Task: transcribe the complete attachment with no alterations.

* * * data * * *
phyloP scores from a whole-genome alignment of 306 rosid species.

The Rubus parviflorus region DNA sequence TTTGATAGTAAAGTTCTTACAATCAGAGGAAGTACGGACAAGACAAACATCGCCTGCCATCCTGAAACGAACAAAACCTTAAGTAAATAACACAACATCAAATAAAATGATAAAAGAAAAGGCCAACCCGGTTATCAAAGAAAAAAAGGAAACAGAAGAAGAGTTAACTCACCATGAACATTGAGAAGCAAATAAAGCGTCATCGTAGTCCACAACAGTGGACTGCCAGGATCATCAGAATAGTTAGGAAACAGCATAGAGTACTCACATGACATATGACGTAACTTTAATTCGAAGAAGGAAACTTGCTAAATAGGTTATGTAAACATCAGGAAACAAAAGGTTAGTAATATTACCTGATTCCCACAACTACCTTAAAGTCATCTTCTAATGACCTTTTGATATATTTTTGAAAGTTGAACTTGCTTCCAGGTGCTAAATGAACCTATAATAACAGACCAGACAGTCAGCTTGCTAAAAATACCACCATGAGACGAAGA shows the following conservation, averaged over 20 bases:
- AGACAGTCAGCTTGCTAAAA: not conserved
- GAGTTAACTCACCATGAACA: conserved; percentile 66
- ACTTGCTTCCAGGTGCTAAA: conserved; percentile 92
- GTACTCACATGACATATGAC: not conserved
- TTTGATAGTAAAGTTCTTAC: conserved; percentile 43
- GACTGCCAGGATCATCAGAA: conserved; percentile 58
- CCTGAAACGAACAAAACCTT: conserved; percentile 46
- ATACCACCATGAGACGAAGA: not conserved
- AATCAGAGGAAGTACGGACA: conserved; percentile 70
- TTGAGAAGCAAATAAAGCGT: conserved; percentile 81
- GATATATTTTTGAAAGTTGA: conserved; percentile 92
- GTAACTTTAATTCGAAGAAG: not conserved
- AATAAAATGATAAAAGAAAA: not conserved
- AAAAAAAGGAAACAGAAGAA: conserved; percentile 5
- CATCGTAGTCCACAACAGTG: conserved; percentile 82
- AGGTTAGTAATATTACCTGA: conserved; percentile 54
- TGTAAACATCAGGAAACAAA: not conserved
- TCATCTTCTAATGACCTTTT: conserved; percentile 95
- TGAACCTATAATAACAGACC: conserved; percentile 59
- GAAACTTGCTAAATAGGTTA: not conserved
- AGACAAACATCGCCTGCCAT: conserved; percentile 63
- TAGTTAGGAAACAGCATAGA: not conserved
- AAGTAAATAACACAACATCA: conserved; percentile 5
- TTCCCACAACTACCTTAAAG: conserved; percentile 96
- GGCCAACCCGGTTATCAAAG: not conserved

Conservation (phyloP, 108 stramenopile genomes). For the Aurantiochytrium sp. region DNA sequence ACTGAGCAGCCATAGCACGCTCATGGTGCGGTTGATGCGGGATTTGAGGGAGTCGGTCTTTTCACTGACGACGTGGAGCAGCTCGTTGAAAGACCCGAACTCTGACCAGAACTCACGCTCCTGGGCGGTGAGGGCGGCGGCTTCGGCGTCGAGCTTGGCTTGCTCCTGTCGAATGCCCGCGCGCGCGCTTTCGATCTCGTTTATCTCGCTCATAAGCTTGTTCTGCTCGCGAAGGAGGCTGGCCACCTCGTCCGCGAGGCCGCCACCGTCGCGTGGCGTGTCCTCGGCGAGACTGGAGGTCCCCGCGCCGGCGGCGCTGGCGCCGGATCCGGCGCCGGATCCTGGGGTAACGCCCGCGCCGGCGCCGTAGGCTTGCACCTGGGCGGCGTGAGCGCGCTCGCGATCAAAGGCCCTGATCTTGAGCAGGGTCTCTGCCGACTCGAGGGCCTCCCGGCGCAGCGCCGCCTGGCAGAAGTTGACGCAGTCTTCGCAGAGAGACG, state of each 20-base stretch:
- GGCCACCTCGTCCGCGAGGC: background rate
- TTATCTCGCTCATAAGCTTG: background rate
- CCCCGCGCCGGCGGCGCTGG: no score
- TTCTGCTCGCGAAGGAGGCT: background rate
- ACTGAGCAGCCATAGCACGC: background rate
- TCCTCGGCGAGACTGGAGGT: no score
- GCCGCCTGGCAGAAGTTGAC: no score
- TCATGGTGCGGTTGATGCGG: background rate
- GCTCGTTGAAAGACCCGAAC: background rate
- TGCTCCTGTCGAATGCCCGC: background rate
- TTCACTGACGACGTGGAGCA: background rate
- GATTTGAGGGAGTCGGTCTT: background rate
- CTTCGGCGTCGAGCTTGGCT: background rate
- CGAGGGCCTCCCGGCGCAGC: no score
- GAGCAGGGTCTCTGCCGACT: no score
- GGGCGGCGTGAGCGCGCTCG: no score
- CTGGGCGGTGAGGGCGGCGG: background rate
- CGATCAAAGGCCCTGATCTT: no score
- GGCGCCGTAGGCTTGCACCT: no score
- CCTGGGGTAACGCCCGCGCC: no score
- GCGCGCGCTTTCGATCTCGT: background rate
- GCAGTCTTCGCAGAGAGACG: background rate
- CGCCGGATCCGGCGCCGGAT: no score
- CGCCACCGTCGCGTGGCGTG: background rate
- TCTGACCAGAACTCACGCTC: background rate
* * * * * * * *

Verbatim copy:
phyloP scores from a whole-genome alignment of 306 rosid species.

The Rubus parviflorus region DNA sequence TTTGATAGTAAAGTTCTTACAATCAGAGGAAGTACGGACAAGACAAACATCGCCTGCCATCCTGAAACGAACAAAACCTTAAGTAAATAACACAACATCAAATAAAATGATAAAAGAAAAGGCCAACCCGGTTATCAAAGAAAAAAAGGAAACAGAAGAAGAGTTAACTCACCATGAACATTGAGAAGCAAATAAAGCGTCATCGTAGTCCACAACAGTGGACTGCCAGGATCATCAGAATAGTTAGGAAACAGCATAGAGTACTCACATGACATATGACGTAACTTTAATTCGAAGAAGGAAACTTGCTAAATAGGTTATGTAAACATCAGGAAACAAAAGGTTAGTAATATTACCTGATTCCCACAACTACCTTAAAGTCATCTTCTAATGACCTTTTGATATATTTTTGAAAGTTGAACTTGCTTCCAGGTGCTAAATGAACCTATAATAACAGACCAGACAGTCAGCTTGCTAAAAATACCACCATGAGACGAAGA shows the following conservation, averaged over 20 bases:
- AGACAGTCAGCTTGCTAAAA: not conserved
- GAGTTAACTCACCATGAACA: conserved; percentile 66
- ACTTGCTTCCAGGTGCTAAA: conserved; percentile 92
- GTACTCACATGACATATGAC: not conserved
- TTTGATAGTAAAGTTCTTAC: conserved; percentile 43
- GACTGCCAGGATCATCAGAA: conserved; percentile 58
- CCTGAAACGAACAAAACCTT: conserved; percentile 46
- ATACCACCATGAGACGAAGA: not conserved
- AATCAGAGGAAGTACGGACA: conserved; percentile 70
- TTGAGAAGCAAATAAAGCGT: conserved; percentile 81
- GATATATTTTTGAAAGTTGA: conserved; percentile 92
- GTAACTTTAATTCGAAGAAG: not conserved
- AATAAAATGATAAAAGAAAA: not conserved
- AAAAAAAGGAAACAGAAGAA: conserved; percentile 5
- CATCGTAGTCCACAACAGTG: conserved; percentile 82
- AGGTTAGTAATATTACCTGA: conserved; percentile 54
- TGTAAACATCAGGAAACAAA: not conserved
- TCATCTTCTAATGACCTTTT: conserved; percentile 95
- TGAACCTATAATAACAGACC: conserved; percentile 59
- GAAACTTGCTAAATAGGTTA: not conserved
- AGACAAACATCGCCTGCCAT: conserved; percentile 63
- TAGTTAGGAAACAGCATAGA: not conserved
- AAGTAAATAACACAACATCA: conserved; percentile 5
- TTCCCACAACTACCTTAAAG: conserved; percentile 96
- GGCCAACCCGGTTATCAAAG: not conserved

Conservation (phyloP, 108 stramenopile genomes). For the Aurantiochytrium sp. region DNA sequence ACTGAGCAGCCATAGCACGCTCATGGTGCGGTTGATGCGGGATTTGAGGGAGTCGGTCTTTTCACTGACGACGTGGAGCAGCTCGTTGAAAGACCCGAACTCTGACCAGAACTCACGCTCCTGGGCGGTGAGGGCGGCGGCTTCGGCGTCGAGCTTGGCTTGCTCCTGTCGAATGCCCGCGCGCGCGCTTTCGATCTCGTTTATCTCGCTCATAAGCTTGTTCTGCTCGCGAAGGAGGCTGGCCACCTCGTCCGCGAGGCCGCCACCGTCGCGTGGCGTGTCCTCGGCGAGACTGGAGGTCCCCGCGCCGGCGGCGCTGGCGCCGGATCCGGCGCCGGATCCTGGGGTAACGCCCGCGCCGGCGCCGTAGGCTTGCACCTGGGCGGCGTGAGCGCGCTCGCGATCAAAGGCCCTGATCTTGAGCAGGGTCTCTGCCGACTCGAGGGCCTCCCGGCGCAGCGCCGCCTGGCAGAAGTTGACGCAGTCTTCGCAGAGAGACG, state of each 20-base stretch:
- GGCCACCTCGTCCGCGAGGC: background rate
- TTATCTCGCTCATAAGCTTG: background rate
- CCCCGCGCCGGCGGCGCTGG: no score
- TTCTGCTCGCGAAGGAGGCT: background rate
- ACTGAGCAGCCATAGCACGC: background rate
- TCCTCGGCGAGACTGGAGGT: no score
- GCCGCCTGGCAGAAGTTGAC: no score
- TCATGGTGCGGTTGATGCGG: background rate
- GCTCGTTGAAAGACCCGAAC: background rate
- TGCTCCTGTCGAATGCCCGC: background rate
- TTCACTGACGACGTGGAGCA: background rate
- GATTTGAGGGAGTCGGTCTT: background rate
- CTTCGGCGTCGAGCTTGGCT: background rate
- CGAGGGCCTCCCGGCGCAGC: no score
- GAGCAGGGTCTCTGCCGACT: no score
- GGGCGGCGTGAGCGCGCTCG: no score
- CTGGGCGGTGAGGGCGGCGG: background rate
- CGATCAAAGGCCCTGATCTT: no score
- GGCGCCGTAGGCTTGCACCT: no score
- CCTGGGGTAACGCCCGCGCC: no score
- GCGCGCGCTTTCGATCTCGT: background rate
- GCAGTCTTCGCAGAGAGACG: background rate
- CGCCGGATCCGGCGCCGGAT: no score
- CGCCACCGTCGCGTGGCGTG: background rate
- TCTGACCAGAACTCACGCTC: background rate